I’ve been playing with the EVO Design 4G for the better part of a month now, after showing off the hardware and software quickly in October. Today, we’re back with our full review of the device to answer a few questions. Is this the premier mid-range Android device on Sprint? Does it live up to its EVO name? Is this the world phone you’re looking for? But first, let’s go over some specs.

The Design 4G is packing Android 2.3 (Gingerbread)  HTC Sense, a 1.2 GHz processor, 4-inch qHD display, 5-megapixel rear-camera, 1.3-megapixel front-camera, Wi-Fi, and World Phone capabilities. So how does this hardware hold up with the software? Head on after the break for our full review.

Hardware: 

The Design 4G is packing a relatively nice set of hardware under its belt. Having a 1.2 GHz processor the device is snappy, not seeing many hang ups at all. The processor is able to run apps very smoothly — making for a great overall experience when it comes to speed, so it’s definitely not lacking there.

Another place the Design 4G isn’t falling behind is the screen. While its not up to Retina display or AMOLED standards, the Design 4G’s screen displays nice, crisp, colors. And the screen is also bright and vivid. Battery life on the device lasted my close to a day, and the battery charged relatively quickly.

In the hands, the Design 4G has a nice comfortable fit. The 4-inch screen isn’t big in the hands by any means. The capacitive buttons — home, menu, back, and search — are accurate to the touch and in a good position. A power on/down button is on the top along with a volume rocker on the side. The device is charged with a mini-USB cable on the left side, leaving for an overall great layout.

A place where the Design 4G is lacking is the camera. The 5-megapixel rear camera seems to have some serious issues when it comes to blurriness and crispness. After shooting a video, I’m left with a feeling of dissatisfaction — especially in low light settings. The camera comes nowhere close in comparison to the Galaxy S II or PHOTON 4G’s 8-megapixel camera. If you’re big on taking pictures this is a sure downfall.

Call quality on the Design 4G in some cases was lacking. At times I was left hearing fuzziness or echo from the other caller, after testing it several times. Sadly, I wasn’t able to test the world phone capability of this device. The SIM card is located at the bottom of the device and is somewhat of a pain to get out. Once you get the SIM card is removed, it’s a matter of putting another one in to get the world phone kicking. I was also unable to test 4G speeds and call quality, seeing as those depend on the area.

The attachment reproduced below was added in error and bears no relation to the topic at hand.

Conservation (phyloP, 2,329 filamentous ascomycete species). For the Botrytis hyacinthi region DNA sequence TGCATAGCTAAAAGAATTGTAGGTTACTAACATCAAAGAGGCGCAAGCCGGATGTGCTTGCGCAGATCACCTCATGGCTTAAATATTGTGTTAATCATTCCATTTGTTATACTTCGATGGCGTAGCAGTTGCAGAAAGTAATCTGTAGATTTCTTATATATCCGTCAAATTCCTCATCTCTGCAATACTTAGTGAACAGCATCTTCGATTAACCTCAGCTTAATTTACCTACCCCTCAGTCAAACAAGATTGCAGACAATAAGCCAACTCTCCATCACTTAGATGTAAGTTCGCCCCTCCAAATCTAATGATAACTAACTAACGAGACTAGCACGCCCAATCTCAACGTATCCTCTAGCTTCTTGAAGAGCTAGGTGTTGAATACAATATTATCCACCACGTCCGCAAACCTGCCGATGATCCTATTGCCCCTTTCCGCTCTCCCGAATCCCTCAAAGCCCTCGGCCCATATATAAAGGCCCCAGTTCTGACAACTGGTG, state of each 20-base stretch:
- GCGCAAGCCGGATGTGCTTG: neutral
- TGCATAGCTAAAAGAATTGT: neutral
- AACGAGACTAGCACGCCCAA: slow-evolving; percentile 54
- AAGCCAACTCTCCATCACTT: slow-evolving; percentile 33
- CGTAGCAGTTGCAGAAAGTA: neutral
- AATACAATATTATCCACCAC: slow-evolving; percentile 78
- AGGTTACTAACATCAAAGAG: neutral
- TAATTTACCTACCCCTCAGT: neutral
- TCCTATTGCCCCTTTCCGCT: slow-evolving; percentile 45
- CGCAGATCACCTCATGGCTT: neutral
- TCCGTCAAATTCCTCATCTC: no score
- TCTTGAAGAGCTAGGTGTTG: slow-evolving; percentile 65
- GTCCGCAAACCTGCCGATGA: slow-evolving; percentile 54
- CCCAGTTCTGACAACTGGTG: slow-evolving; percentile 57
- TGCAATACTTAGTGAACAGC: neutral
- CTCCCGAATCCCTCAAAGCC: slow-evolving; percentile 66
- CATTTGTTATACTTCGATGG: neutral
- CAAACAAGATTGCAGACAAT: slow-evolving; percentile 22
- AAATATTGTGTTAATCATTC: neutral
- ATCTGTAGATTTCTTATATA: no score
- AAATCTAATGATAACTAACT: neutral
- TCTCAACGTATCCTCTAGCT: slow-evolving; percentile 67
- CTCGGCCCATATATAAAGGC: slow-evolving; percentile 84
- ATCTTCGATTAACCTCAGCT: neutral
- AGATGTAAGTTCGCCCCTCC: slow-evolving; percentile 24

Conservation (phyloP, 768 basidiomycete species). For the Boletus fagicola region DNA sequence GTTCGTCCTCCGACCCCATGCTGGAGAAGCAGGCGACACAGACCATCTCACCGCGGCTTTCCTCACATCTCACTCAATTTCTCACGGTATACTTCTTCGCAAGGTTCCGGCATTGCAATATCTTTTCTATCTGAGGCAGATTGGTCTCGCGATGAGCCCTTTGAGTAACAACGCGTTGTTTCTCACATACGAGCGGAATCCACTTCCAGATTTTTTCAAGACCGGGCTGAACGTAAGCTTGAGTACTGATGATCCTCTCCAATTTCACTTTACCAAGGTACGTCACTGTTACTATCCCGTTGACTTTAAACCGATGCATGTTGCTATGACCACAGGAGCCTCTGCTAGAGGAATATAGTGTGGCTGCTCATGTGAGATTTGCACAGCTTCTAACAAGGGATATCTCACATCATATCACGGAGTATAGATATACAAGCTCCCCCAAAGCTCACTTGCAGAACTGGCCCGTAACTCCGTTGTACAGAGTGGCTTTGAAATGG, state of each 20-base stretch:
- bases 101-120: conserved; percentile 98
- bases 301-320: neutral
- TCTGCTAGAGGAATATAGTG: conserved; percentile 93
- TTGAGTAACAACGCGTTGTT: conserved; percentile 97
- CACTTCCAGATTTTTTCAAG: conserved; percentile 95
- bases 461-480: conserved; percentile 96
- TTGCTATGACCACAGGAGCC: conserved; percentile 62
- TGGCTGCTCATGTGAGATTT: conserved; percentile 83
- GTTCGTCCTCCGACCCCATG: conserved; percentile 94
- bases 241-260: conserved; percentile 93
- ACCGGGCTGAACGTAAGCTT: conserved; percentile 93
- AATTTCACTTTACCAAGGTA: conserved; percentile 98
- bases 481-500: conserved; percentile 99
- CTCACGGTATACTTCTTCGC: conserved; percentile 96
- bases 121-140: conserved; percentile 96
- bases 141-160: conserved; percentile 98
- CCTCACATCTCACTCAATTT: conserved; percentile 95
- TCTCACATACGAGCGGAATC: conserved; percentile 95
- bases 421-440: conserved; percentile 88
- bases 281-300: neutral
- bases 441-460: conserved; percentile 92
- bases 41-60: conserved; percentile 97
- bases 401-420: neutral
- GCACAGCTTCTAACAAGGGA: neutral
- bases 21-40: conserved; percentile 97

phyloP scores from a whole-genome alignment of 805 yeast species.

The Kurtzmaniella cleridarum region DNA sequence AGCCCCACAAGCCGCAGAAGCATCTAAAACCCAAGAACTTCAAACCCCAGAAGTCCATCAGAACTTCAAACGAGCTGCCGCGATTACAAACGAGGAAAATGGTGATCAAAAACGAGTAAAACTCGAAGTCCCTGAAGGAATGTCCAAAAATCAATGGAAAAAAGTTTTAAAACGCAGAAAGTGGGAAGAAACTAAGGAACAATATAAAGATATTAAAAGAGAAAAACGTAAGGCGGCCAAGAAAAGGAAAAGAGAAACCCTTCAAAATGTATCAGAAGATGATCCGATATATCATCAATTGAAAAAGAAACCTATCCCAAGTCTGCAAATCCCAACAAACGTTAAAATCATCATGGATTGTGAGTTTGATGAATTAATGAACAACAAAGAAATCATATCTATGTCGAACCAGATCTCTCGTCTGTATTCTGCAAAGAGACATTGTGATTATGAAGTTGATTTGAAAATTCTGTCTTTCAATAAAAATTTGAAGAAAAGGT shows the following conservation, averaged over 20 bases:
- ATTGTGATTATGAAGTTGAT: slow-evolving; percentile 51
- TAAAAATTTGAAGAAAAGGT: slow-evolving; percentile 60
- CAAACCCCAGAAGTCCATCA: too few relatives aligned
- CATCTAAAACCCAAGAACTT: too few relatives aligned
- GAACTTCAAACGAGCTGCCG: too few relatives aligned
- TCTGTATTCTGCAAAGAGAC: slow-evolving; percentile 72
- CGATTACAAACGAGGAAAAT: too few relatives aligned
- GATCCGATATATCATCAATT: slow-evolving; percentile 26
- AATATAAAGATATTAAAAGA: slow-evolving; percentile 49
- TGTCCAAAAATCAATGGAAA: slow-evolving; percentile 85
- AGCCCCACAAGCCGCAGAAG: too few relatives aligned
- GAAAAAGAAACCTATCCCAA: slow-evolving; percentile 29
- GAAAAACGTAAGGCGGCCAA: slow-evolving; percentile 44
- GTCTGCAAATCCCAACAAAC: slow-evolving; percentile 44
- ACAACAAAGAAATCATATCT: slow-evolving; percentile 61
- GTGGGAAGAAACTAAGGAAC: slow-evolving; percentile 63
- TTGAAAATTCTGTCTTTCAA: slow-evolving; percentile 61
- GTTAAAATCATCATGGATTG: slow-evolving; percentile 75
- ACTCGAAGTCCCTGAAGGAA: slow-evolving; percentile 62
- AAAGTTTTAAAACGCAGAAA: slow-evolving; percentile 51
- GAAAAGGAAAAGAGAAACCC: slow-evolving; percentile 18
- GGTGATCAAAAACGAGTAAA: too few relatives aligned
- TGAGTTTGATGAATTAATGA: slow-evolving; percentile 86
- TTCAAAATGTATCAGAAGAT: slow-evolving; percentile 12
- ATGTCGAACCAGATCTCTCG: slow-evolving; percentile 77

Software:

The EVO Design 4G is running Android 2.3 (Gingerbread) with a HTC Sense 3.5 overlay. In this device’s case, unlike others, Sense seems to be overlaid nicely not causing any discomfort during my period of testing. It seems to be implemented fairly well, but you could always use a home switcher or Launcher Pro if Sense isn’t your thing (it usually isn’t mine either).

When it comes to Gingerbread, there’s really nothing special here. Like almost every Android device out there you’re presented with Google’s widerange of pre-loaded apps and Market that has over 360,000 apps.  Gingerbread on this device definitely runs smoothly with minimal hang ups.

It is unclear when (or if) this device will be receiving the upcoming Ice Cream Sandwich. This could be a drawback for many user. At the time of this review it is unclear if Sprint and HTC will leave the Design 4G in the dust.

Wrap-up: 

HTC used a fairly good set of hardware on the Design 4G. While its not cutting edge like some other offerings, it certainly gets the job done. I was never left feeling hung-up, and web browsing and app usage felt great.  The camera is a downfall however.

Coupled with its world phone capabilities, the Design 4G seems like a great buy at $99 — but is it? For someone who looks to travel the world often or is on a budget this definitely seems like the choice for you. But for the average user who stays put in the states most of the time and has some money to spend, look farther to Sprint for some other offerings like the Galaxy S II or Photon 4G.

Pros:

  • Price
  • Form factor
  • World phone capabilities
  • Sleekness
Cons:
  • A bit Dated hardware
  • Camera
  • Call quality

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